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- To: RWK at MIT-MC, LISP-FORUM at MIT-MC, Guy.Steele at CMU-10A
- Subject: Re: *****Idea!
- From: Kent M. Pitman <KMP at MIT-MC>
- Date: Wed ,5 Nov 80 14:13:00 EDT
- Cc: "(FILE [DSK:LSPMAI;CATCH REPLY])" at MIT-MC
I considered solutions like having *sym intern specially. Eg, given CATCH
and *CATCH already on your obarray, then *******CATCH would intern as
*CATCH (removing redundant *'s -- the original *CATCH is of course entered
with |*CATCH|. This would be nice when a new CATCH came along because it
could become CATCH and *CATCH could become **CATCH and ******CATCH would now
be interned as **CATCH so it would still win. Hence, people who want to just
get ahold of a feature and use it and make their code really safe would use
lots of ***'s ... eg, *******************************CATCH would intern the
same as the oldest version of CATCH until that many *-versions were released.
People that wanted a particular newer version would be resigning themselves to
fight the name game -- ie, they'd use |**CATCH| or |CATCH| and they would be
screwed when the new version comes out, but that's what they'd get for trying
to be coding using the `current fad' in CATCH's as opposed to being happy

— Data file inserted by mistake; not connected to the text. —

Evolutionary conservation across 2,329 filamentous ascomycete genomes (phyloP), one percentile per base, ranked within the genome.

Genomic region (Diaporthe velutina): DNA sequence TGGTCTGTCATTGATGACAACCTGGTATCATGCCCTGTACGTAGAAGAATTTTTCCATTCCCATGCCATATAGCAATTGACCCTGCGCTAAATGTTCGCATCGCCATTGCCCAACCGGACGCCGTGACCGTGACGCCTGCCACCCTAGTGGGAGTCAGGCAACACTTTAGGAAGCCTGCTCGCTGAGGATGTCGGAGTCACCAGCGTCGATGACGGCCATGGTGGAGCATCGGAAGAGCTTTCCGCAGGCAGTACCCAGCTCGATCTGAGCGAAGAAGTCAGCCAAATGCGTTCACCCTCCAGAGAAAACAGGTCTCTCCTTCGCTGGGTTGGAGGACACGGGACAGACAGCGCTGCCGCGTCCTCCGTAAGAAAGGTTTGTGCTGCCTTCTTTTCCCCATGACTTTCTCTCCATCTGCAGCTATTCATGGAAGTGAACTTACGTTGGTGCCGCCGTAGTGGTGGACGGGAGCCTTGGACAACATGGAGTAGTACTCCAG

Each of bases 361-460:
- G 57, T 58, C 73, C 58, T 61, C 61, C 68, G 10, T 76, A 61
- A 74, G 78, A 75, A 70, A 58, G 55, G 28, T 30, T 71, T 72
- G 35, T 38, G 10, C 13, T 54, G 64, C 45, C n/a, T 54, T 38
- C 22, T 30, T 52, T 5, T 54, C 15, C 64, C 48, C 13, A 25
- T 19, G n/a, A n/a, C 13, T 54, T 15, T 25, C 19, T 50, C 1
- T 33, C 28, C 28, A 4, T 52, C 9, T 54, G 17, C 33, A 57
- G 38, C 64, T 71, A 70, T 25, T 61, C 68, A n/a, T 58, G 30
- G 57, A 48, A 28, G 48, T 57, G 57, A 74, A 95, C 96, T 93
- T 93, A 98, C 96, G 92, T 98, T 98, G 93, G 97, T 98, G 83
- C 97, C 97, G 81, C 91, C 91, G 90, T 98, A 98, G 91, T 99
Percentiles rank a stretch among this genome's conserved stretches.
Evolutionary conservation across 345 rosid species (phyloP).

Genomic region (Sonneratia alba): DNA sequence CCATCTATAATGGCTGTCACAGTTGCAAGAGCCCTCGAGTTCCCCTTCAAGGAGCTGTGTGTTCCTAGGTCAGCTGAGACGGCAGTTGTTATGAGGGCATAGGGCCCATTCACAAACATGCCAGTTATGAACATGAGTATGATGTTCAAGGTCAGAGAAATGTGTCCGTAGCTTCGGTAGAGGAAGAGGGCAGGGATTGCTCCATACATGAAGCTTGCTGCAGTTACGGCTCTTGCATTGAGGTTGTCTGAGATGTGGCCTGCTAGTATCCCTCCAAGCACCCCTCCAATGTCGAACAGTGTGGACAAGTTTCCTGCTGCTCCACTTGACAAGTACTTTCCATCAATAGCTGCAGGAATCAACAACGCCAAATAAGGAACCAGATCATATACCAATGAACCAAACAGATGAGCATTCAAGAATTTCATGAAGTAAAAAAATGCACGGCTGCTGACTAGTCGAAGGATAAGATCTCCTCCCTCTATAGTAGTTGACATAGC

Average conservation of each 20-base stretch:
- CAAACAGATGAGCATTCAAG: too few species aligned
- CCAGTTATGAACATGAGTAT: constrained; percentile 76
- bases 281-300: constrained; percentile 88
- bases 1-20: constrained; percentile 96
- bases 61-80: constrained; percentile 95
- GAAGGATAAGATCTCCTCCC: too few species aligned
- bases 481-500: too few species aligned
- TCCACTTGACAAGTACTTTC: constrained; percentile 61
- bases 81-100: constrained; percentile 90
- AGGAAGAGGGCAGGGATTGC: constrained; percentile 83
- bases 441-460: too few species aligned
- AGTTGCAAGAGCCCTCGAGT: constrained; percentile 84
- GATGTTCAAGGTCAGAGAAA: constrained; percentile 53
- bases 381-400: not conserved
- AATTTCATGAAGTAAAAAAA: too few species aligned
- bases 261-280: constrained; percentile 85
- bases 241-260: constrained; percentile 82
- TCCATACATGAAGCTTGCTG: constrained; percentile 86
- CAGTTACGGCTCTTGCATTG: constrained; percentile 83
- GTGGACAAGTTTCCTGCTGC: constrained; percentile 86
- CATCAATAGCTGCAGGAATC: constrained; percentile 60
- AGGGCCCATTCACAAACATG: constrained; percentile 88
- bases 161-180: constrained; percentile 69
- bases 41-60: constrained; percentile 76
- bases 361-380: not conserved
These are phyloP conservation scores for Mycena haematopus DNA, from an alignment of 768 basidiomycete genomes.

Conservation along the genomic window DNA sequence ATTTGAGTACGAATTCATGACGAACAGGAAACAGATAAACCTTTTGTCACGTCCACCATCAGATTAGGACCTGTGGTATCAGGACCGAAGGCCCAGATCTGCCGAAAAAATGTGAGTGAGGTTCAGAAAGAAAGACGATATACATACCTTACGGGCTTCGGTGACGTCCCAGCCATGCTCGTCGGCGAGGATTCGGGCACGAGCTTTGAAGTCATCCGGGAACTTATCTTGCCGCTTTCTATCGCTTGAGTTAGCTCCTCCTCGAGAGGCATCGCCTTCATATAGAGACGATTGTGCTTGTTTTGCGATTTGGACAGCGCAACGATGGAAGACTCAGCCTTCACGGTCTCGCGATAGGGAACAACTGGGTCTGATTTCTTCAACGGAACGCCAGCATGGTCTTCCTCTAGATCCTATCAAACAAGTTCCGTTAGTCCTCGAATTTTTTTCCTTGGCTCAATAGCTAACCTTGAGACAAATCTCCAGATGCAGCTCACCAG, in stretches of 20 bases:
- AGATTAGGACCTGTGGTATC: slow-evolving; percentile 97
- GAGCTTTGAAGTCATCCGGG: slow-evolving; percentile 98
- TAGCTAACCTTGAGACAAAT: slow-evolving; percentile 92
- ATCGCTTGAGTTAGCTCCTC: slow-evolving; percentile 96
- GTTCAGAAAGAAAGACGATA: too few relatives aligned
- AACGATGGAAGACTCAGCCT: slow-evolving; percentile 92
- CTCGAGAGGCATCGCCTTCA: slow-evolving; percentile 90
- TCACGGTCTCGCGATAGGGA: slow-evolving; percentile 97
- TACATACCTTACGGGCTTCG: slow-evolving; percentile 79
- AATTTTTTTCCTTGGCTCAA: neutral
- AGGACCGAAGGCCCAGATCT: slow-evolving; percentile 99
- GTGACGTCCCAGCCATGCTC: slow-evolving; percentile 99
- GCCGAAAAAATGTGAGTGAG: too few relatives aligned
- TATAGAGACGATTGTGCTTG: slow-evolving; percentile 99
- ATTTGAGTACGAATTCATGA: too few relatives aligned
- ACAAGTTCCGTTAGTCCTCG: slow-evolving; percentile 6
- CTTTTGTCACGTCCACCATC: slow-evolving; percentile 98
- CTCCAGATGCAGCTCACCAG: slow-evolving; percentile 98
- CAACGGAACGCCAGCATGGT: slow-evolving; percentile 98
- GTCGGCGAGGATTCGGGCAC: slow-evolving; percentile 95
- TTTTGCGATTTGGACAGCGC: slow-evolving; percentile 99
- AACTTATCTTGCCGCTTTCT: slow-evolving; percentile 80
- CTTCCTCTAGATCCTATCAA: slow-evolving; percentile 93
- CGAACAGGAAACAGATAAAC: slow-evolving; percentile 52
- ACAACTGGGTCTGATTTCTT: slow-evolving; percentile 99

with the fine functionality offered by ****...****CATCH in the first place.
It has its disadvantages because presumably if you pick 150 *'s (a fairly
conservative number), you will eventually (at release of version 151 of CATCH)
have to do something. A syntax for an infinite number of *'s might be nice --
for the person to say explicitly that he wants to be (1) maximally correct
and (2) maximally out of date with `style' ... The other alternative is the
more concise CATCH notation which names the version number of CATCH which
you want. This has the attractive feature of what I think it was GLS who
suggested at one point at Lisp conference -- DWTCMY (Do What This Code
Meant Yesterday) [if not yours, GLS, sorry -- I can't think of anyone to
pin it to ...] So newer versions are just added as CATCH, CATCH, etc.
Fancy hacks to get intern to share the PNAME word of all of these could
probably be arranged. This also generalizes nicely to GLS's output radix
print representation -- 555 is the outmoded way of expressing 15.,
1111 is more recent, 17 is more recent, and 15 even more recent.
Presumably some day we will adopt F as the standard and ... well, who
knows how far version numbers could take us.